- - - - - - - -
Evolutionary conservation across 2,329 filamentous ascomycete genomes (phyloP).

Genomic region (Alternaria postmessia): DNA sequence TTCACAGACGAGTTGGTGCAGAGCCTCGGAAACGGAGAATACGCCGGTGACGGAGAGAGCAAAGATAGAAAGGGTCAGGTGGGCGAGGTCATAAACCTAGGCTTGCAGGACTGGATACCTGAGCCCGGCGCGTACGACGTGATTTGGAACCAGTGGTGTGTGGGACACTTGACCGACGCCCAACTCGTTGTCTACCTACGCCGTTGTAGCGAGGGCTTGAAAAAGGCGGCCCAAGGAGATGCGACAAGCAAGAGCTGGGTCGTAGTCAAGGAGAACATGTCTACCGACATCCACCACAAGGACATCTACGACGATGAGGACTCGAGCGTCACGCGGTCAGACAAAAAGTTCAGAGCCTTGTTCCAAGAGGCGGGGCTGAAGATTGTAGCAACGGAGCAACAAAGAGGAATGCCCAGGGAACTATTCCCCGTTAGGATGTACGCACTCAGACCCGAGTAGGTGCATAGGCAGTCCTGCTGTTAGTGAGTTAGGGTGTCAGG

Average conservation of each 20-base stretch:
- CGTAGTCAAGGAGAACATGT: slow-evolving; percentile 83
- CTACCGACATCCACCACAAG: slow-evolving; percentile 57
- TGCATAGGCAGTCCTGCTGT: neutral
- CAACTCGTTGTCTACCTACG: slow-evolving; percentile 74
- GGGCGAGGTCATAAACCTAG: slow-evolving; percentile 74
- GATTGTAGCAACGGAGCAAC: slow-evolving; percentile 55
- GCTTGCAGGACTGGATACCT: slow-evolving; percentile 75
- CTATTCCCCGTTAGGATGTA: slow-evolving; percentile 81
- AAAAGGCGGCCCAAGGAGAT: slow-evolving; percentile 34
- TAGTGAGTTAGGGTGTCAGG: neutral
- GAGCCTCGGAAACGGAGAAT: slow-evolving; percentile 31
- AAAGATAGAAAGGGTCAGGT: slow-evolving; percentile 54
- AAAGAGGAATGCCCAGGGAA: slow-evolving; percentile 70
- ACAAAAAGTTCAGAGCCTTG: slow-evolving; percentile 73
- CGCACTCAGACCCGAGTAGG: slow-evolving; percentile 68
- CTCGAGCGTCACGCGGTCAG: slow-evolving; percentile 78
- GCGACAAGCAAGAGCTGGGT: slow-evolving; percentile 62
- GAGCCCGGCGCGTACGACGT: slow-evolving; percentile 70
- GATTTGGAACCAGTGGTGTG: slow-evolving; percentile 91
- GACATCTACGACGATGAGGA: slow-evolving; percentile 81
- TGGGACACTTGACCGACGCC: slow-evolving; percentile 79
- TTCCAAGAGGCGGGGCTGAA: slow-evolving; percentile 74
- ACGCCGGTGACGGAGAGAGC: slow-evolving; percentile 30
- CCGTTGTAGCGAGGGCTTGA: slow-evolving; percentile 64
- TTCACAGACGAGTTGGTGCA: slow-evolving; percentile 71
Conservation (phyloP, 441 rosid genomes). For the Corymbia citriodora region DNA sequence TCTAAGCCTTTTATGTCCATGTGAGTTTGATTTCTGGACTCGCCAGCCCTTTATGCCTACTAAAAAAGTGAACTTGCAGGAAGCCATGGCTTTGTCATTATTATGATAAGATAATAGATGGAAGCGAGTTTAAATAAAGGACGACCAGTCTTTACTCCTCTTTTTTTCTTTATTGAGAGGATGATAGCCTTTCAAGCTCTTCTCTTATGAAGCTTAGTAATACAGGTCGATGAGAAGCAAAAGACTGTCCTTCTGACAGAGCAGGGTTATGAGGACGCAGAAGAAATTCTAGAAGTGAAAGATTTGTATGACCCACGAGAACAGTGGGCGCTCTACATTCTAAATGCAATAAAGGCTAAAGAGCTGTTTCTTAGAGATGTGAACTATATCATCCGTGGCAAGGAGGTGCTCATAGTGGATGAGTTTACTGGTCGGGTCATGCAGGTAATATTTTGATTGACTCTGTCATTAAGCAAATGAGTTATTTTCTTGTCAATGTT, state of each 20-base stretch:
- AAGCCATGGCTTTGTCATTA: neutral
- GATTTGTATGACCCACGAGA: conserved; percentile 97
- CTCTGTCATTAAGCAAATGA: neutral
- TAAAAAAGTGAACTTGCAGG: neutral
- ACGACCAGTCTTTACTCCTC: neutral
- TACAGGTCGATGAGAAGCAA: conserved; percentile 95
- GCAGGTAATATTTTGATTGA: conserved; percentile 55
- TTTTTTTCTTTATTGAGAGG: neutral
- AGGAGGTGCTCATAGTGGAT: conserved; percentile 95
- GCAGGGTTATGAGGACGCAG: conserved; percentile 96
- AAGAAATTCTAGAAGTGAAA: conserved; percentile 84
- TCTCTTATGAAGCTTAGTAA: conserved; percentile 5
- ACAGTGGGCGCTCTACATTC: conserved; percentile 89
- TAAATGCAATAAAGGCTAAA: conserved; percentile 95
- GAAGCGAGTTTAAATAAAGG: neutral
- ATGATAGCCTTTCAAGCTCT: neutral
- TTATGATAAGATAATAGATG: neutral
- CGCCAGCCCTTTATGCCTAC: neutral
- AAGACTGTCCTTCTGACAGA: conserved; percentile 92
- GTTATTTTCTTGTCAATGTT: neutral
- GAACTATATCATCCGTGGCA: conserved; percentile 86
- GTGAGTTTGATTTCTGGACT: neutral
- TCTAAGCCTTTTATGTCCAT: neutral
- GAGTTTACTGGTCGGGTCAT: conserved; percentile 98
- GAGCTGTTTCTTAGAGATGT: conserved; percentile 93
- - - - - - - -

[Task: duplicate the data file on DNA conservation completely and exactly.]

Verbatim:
Evolutionary conservation across 2,329 filamentous ascomycete genomes (phyloP).

Genomic region (Alternaria postmessia): DNA sequence TTCACAGACGAGTTGGTGCAGAGCCTCGGAAACGGAGAATACGCCGGTGACGGAGAGAGCAAAGATAGAAAGGGTCAGGTGGGCGAGGTCATAAACCTAGGCTTGCAGGACTGGATACCTGAGCCCGGCGCGTACGACGTGATTTGGAACCAGTGGTGTGTGGGACACTTGACCGACGCCCAACTCGTTGTCTACCTACGCCGTTGTAGCGAGGGCTTGAAAAAGGCGGCCCAAGGAGATGCGACAAGCAAGAGCTGGGTCGTAGTCAAGGAGAACATGTCTACCGACATCCACCACAAGGACATCTACGACGATGAGGACTCGAGCGTCACGCGGTCAGACAAAAAGTTCAGAGCCTTGTTCCAAGAGGCGGGGCTGAAGATTGTAGCAACGGAGCAACAAAGAGGAATGCCCAGGGAACTATTCCCCGTTAGGATGTACGCACTCAGACCCGAGTAGGTGCATAGGCAGTCCTGCTGTTAGTGAGTTAGGGTGTCAGG

Average conservation of each 20-base stretch:
- CGTAGTCAAGGAGAACATGT: slow-evolving; percentile 83
- CTACCGACATCCACCACAAG: slow-evolving; percentile 57
- TGCATAGGCAGTCCTGCTGT: neutral
- CAACTCGTTGTCTACCTACG: slow-evolving; percentile 74
- GGGCGAGGTCATAAACCTAG: slow-evolving; percentile 74
- GATTGTAGCAACGGAGCAAC: slow-evolving; percentile 55
- GCTTGCAGGACTGGATACCT: slow-evolving; percentile 75
- CTATTCCCCGTTAGGATGTA: slow-evolving; percentile 81
- AAAAGGCGGCCCAAGGAGAT: slow-evolving; percentile 34
- TAGTGAGTTAGGGTGTCAGG: neutral
- GAGCCTCGGAAACGGAGAAT: slow-evolving; percentile 31
- AAAGATAGAAAGGGTCAGGT: slow-evolving; percentile 54
- AAAGAGGAATGCCCAGGGAA: slow-evolving; percentile 70
- ACAAAAAGTTCAGAGCCTTG: slow-evolving; percentile 73
- CGCACTCAGACCCGAGTAGG: slow-evolving; percentile 68
- CTCGAGCGTCACGCGGTCAG: slow-evolving; percentile 78
- GCGACAAGCAAGAGCTGGGT: slow-evolving; percentile 62
- GAGCCCGGCGCGTACGACGT: slow-evolving; percentile 70
- GATTTGGAACCAGTGGTGTG: slow-evolving; percentile 91
- GACATCTACGACGATGAGGA: slow-evolving; percentile 81
- TGGGACACTTGACCGACGCC: slow-evolving; percentile 79
- TTCCAAGAGGCGGGGCTGAA: slow-evolving; percentile 74
- ACGCCGGTGACGGAGAGAGC: slow-evolving; percentile 30
- CCGTTGTAGCGAGGGCTTGA: slow-evolving; percentile 64
- TTCACAGACGAGTTGGTGCA: slow-evolving; percentile 71
Conservation (phyloP, 441 rosid genomes). For the Corymbia citriodora region DNA sequence TCTAAGCCTTTTATGTCCATGTGAGTTTGATTTCTGGACTCGCCAGCCCTTTATGCCTACTAAAAAAGTGAACTTGCAGGAAGCCATGGCTTTGTCATTATTATGATAAGATAATAGATGGAAGCGAGTTTAAATAAAGGACGACCAGTCTTTACTCCTCTTTTTTTCTTTATTGAGAGGATGATAGCCTTTCAAGCTCTTCTCTTATGAAGCTTAGTAATACAGGTCGATGAGAAGCAAAAGACTGTCCTTCTGACAGAGCAGGGTTATGAGGACGCAGAAGAAATTCTAGAAGTGAAAGATTTGTATGACCCACGAGAACAGTGGGCGCTCTACATTCTAAATGCAATAAAGGCTAAAGAGCTGTTTCTTAGAGATGTGAACTATATCATCCGTGGCAAGGAGGTGCTCATAGTGGATGAGTTTACTGGTCGGGTCATGCAGGTAATATTTTGATTGACTCTGTCATTAAGCAAATGAGTTATTTTCTTGTCAATGTT, state of each 20-base stretch:
- AAGCCATGGCTTTGTCATTA: neutral
- GATTTGTATGACCCACGAGA: conserved; percentile 97
- CTCTGTCATTAAGCAAATGA: neutral
- TAAAAAAGTGAACTTGCAGG: neutral
- ACGACCAGTCTTTACTCCTC: neutral
- TACAGGTCGATGAGAAGCAA: conserved; percentile 95
- GCAGGTAATATTTTGATTGA: conserved; percentile 55
- TTTTTTTCTTTATTGAGAGG: neutral
- AGGAGGTGCTCATAGTGGAT: conserved; percentile 95
- GCAGGGTTATGAGGACGCAG: conserved; percentile 96
- AAGAAATTCTAGAAGTGAAA: conserved; percentile 84
- TCTCTTATGAAGCTTAGTAA: conserved; percentile 5
- ACAGTGGGCGCTCTACATTC: conserved; percentile 89
- TAAATGCAATAAAGGCTAAA: conserved; percentile 95
- GAAGCGAGTTTAAATAAAGG: neutral
- ATGATAGCCTTTCAAGCTCT: neutral
- TTATGATAAGATAATAGATG: neutral
- CGCCAGCCCTTTATGCCTAC: neutral
- AAGACTGTCCTTCTGACAGA: conserved; percentile 92
- GTTATTTTCTTGTCAATGTT: neutral
- GAACTATATCATCCGTGGCA: conserved; percentile 86
- GTGAGTTTGATTTCTGGACT: neutral
- TCTAAGCCTTTTATGTCCAT: neutral
- GAGTTTACTGGTCGGGTCAT: conserved; percentile 98
- GAGCTGTTTCTTAGAGATGT: conserved; percentile 93